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From my inbox: Three enquiries on winsorizing, testing balance, and dealing with low take-up

David McKenzie's picture

I’ve been travelling the past week, and had several people contact me with questions about impact evaluation while away. I figured these might come up again, and so I’d put up the questions and answers here in case they are useful for others.
Question 1: Winsorizing – “do we do this on the whole sample, or do we do it within treatment and control, baseline and follow-up?”
Winsorizing is commonly used to deal with outliers, for example, you might set all data points above the 99th percentile equal to the 99th percentile. It is key here that you don’t use different cut-offs for treatment and control. For example, suppose you have a treatment for businesses that makes 4 percent of the treatment group grow their sales massively. If you winsorize separately at the 95th percentile of the treatment distribution for the treatment group and at the 95th percentile of the control distribution for the control groups, you might end up completely missing the treatment effect. I think it makes sense to do this with separate cutoffs by survey round to allow for seasonal effects and so you aren’t winsorizing more points from one round than another (which could be the case if you used the same global cutoffs for all rounds).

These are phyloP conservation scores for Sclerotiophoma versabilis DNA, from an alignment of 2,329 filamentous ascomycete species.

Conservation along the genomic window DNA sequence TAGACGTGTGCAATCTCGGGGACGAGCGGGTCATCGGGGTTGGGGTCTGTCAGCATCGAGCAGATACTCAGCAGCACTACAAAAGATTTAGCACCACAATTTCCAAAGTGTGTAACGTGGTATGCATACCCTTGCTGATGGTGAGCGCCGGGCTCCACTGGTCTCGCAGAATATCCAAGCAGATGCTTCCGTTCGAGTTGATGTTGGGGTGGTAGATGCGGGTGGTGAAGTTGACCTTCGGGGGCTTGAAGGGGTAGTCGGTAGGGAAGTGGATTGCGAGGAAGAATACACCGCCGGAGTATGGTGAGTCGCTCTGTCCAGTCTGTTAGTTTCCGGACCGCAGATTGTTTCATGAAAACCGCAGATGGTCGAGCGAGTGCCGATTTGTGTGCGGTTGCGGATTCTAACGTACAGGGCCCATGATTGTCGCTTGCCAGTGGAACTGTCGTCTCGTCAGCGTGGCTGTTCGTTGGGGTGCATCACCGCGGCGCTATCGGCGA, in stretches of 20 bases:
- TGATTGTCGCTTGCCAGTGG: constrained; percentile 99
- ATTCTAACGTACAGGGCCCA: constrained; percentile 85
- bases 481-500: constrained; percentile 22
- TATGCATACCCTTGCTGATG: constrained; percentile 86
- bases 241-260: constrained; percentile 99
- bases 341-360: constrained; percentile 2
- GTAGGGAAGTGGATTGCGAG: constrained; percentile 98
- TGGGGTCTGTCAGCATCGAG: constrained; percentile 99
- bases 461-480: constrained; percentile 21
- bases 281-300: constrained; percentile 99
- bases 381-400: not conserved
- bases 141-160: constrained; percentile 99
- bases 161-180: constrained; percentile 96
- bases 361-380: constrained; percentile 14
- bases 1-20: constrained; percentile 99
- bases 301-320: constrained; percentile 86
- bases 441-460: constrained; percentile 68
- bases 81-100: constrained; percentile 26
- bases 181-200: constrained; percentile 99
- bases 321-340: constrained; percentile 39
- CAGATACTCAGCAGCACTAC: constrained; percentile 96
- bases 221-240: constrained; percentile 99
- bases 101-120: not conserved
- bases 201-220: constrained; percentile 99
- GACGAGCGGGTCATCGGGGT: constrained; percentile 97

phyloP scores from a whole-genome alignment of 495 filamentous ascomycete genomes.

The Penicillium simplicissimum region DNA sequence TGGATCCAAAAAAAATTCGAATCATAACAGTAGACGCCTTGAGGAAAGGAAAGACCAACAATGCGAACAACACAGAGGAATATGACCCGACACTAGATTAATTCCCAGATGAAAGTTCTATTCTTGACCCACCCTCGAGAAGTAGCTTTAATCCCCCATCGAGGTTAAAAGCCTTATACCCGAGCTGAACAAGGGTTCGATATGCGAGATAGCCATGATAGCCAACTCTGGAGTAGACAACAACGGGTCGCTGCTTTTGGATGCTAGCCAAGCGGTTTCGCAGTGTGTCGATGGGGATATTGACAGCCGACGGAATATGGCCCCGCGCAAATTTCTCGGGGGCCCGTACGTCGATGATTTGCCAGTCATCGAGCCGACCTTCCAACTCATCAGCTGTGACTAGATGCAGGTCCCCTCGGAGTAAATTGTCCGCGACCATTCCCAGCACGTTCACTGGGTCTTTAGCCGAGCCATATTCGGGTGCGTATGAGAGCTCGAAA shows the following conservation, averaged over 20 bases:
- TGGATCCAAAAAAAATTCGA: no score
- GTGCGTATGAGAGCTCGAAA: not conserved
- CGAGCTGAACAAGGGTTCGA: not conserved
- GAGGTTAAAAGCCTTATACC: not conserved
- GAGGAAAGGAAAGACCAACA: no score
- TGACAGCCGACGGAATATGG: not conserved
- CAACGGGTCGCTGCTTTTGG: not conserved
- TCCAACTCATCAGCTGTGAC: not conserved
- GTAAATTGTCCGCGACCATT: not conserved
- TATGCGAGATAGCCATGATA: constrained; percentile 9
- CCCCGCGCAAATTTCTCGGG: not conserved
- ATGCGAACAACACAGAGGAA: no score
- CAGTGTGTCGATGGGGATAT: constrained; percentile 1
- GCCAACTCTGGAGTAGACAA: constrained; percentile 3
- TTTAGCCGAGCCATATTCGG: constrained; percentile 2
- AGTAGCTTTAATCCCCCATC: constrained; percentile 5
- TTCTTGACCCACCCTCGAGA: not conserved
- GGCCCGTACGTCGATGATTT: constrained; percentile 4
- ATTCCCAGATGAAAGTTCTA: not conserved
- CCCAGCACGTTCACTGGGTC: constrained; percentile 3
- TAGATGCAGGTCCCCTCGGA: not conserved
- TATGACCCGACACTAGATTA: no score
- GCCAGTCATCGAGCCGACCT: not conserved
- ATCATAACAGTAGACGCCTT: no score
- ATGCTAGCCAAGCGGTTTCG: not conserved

Testing different behavioral approaches to get people to attend business training

David McKenzie's picture

A while back I blogged about work using active choice and enhanced active choice to get people to get flu shots and prescription refills. The basic idea here is that relatively small modifications to the way a choice is presented can have large impacts on the take-up of a program. This seemed useful in the context of many of our training programs– attendance rates averaged 65 percent in a review of business training programs I did with Chris Woodruff. Therefore for an ongoing evaluation of the GET AHEAD business training program in Kenya, we decided to test out this approach.
 

Enhanced Active Choice: Utilizing Behavioral Economics to Increase Program Take-up

David McKenzie's picture
Shifting from opt-in to opt-out defaults is one of the clearest success stories for policy to emerge from behavioral economics, as evidenced by the large increases in organ donor rates and contributions to retirement savings plans obtained when opt-out defaults are used instead of opt-in. 
                However, there are several limits of opt-out policies: